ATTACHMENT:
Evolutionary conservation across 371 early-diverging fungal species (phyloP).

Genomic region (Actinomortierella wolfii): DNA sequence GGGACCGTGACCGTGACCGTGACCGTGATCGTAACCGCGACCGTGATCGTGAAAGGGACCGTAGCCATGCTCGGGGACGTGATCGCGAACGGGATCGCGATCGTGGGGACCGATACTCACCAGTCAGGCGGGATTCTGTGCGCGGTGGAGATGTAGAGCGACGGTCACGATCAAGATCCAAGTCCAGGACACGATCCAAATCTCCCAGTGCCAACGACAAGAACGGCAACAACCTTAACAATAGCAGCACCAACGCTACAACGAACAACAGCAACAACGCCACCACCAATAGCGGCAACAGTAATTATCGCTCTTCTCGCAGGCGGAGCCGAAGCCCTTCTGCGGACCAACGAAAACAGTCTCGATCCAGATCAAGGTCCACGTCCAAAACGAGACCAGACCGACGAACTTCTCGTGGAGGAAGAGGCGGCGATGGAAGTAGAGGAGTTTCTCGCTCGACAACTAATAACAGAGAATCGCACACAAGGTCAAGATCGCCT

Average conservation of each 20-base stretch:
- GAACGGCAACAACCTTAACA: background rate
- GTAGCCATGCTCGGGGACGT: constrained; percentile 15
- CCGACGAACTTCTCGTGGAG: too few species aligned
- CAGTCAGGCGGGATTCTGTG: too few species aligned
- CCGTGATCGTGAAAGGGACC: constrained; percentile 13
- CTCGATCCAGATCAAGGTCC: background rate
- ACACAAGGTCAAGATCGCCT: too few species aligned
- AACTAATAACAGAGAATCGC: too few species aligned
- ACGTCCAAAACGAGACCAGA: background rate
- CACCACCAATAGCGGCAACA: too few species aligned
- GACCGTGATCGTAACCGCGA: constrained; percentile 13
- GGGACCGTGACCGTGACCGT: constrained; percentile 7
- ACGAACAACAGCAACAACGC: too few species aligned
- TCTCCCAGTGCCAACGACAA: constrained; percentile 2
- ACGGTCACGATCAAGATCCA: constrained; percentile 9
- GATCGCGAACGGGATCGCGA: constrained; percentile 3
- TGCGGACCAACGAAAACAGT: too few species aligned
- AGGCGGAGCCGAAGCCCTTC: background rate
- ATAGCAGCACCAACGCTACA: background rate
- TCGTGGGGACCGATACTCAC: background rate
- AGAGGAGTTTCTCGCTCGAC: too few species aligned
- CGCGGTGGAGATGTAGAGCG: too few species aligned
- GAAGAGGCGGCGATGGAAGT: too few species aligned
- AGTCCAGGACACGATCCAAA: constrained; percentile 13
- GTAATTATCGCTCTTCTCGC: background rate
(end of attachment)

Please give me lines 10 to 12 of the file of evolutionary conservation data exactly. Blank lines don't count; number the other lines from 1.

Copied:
- ACACAAGGTCAAGATCGCCT: too few species aligned
- AACTAATAACAGAGAATCGC: too few species aligned
- ACGTCCAAAACGAGACCAGA: background rate